The argument for state sponsored unity is that the shallows of the Baltic are filled with pools of amber and antique folk designs. All one needs do is take off one’s shoes, come wade, and stir up the sand.

Unfortunately, the shipwreck of arch-Christi-yanity which necessitates these fetishistic objects to wash to the surface lies buried deep below the sand. Neo-Christianized, that is to say, Lutheranitized spectrs of proto-Latvian Gods fill the space of museum walls.

In the days when there were only horses and oxen, and the blue sky contained only clouds, swallows, larks, storks, and ravens—in short, when only things that were marvels of life energy alone ruled—a country man or woman looked down the road and saw in the person coming toward them various possibilities of who it might be. One possibility was that the stranger was a God or Goddess. Then again, it might be the neighbor coming for a visit. Then again it might be John the Messenger.

To be agreeable, you greeted the unknown, yet unrecognized traveler and said: “Labdien, Jāni!” (Good day, John) or “Labdien, Žane!” (Good day, Jane!) It was the custom of the proto-Latvians to address those they did not know by these names: John or Jane. [I realize that most readers have not thought of this possibility. Nevertheless, it was (let us allow that it was) a clever way to address a stranger. John and Jane (or Jānis and Žane) were names-addresses that by inflection of voice embraced a God (Dieviņš), a friend, or gave a friendly nod to a passing stranger who just might be John as the incarnation of the guide to the Land of the Dead.

Imagine that after a few thousand years of such a custom (because it was such a good custom) the stranger no longer greets you as Jānis and Žhane (Ivan and Zhena, Johann and Johanne, Jean and Joan, Ian and Jane), but said: “Sveiks, payan!” (Hello, payan!) You might protest. You might even block the road and ask just what the stranger means by addressing you in such a manner. You explain that this is “strange talk” in your part of the world.

Perhaps your challenge goes unanswered the first time. However, by the second or third time, the stranger blows a whistle and calls for his body guards. They wrestled you to the ground, and the stranger says to you: “Hence your name is for ever ‘pa-yan’ (No šī brīža tavs vārds ir Pa-yāns.) If you protest, we will give you a knock on your head and your name will take another drop in esteem, and you will be known as a ‘pagan’”.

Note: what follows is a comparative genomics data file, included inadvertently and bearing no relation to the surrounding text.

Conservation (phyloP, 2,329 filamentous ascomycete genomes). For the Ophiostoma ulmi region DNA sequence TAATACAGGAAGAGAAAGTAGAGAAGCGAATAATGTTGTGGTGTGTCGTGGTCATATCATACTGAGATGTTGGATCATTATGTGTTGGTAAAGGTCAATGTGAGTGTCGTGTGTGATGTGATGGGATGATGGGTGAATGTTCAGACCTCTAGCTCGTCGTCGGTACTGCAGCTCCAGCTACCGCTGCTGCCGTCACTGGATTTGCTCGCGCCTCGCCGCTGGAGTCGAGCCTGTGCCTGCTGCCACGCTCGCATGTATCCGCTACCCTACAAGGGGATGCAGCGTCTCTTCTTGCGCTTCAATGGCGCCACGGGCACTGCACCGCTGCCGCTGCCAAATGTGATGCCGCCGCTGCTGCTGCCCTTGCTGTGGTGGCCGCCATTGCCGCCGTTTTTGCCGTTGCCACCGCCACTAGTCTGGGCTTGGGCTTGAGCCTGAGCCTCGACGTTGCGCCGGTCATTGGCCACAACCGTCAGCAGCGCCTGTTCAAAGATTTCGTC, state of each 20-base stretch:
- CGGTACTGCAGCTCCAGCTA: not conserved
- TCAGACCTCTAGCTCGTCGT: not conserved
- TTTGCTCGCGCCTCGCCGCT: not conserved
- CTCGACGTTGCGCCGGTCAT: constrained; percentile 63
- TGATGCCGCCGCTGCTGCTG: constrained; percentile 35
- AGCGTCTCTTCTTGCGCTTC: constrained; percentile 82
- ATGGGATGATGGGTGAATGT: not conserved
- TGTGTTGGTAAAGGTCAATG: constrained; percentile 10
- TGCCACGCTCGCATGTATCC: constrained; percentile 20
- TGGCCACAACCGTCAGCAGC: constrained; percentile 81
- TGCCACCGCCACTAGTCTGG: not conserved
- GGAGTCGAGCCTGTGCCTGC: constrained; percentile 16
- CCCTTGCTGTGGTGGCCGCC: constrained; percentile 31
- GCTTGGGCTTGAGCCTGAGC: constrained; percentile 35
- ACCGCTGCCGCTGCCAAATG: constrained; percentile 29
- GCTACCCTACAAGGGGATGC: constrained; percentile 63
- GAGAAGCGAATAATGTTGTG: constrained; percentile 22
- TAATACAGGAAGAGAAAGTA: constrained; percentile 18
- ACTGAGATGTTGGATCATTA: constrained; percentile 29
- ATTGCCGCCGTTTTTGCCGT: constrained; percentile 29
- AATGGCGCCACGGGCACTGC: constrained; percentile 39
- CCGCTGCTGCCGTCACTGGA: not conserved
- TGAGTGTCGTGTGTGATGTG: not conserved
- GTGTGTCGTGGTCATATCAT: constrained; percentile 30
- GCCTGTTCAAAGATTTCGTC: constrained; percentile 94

This is about how the names of John and Jane (or perhaps before Jane it was Laima) went out of business. Yanis > pa-yahnis > pagan. Once the name change was securely instituted, the name was ready for further changes: it could become paisan (or perhaps “gentile”, re ‘yentils’), and sometimes came to mean a heretic, hence ready for the burning. In the days when persecution by burning was popular, you were burnt the moment that the name “John” (Jahnis) came to your lips. Joan of Arc’s fate is a good example of what those who honored the name of John and Jane or Joan endured.

After losing “Good day, John” as its daily custom, the community lost both God and man. This is not to say that there is anything wrong with names such as Idzis or Tanya, or yours and mine, whatever the name may be. It is simply that when I address you, my address no longer has the breadth it once had. Today our response is likely to be “friendly, but cautious and reserved”, in other words, impersonal. The stranger is probably only a Japanese tourist lost visiting the Latvian “sights” in Sigulda, saying “Hi! Hi!”

The name “pa-Yan” may well have been used as the generic name of proto-Latvians (and other Europeans) for a long time. The implicit slur of it was one of the psychological burdens that pushed the proto-Latvians into the mud. No doubt, soon “pa-yan” became “pagan”. One can hear many Latvians to this day proudly claim themselves to be pagans.

Livonia, the Land of the Endearing Word and the folk song in which every other or third word was an endearment, has become a land where the name Idzis has replaced John. John may be still in use, but he is certainly never entertained to be a God. To imagine such a thing is beyond us. We much more readily think of a person as a heretic or heretical (ķecerīgs) and, for that matter, play at being subservient: “How may I serve you” (Kā varu jums pakalpot? A sus ordenes!)

Even if the above explains the evolution of “John” and how it fell and became nearly indistinguishable from the word “pagan”, we are yet to touch on some of the other meanings of the name. We need to grasp the embrace the name-word has.

 “John” was once also (as already suggested) identified with Death. John, It/He, meant the horrible Other. That is, it was our Other alright, but we kept this part of ourselves in check by an annual sacrifice of a goat or sheep. John were the shepherd went with the sheep. When sheep no longer sufficed as a sacrifice, and neither did children, the Johns sometimes offered themselves in sacrifice. In Turkey the jannisaries were known as particularly fierce, death take care, adversaries. Gendarmes, the police, still know that sometimes their job may put them at risk of their lives in the service of the community.

The enemies of John (and there were many of them and of all kinds) did other unpleasant things to him. They sent out criers throughout the land who told the people that Johns Songs were no longer to be sung anytime one pleased or when John came to town, but were to be collected and limited to the day of midsummer. Like Christmas songs, the songs of Johns were henceforth to be sung only during Midsummer festivities.

In due course, the Johns Festival would be (and was) renamed “Lihgo Festival”, and the songs would (did) become subject to easy manipulation and degradation. The “Lihgo Songs” of Soviet times were newly written, with just enough traditional songs left in the book to presume antiquity.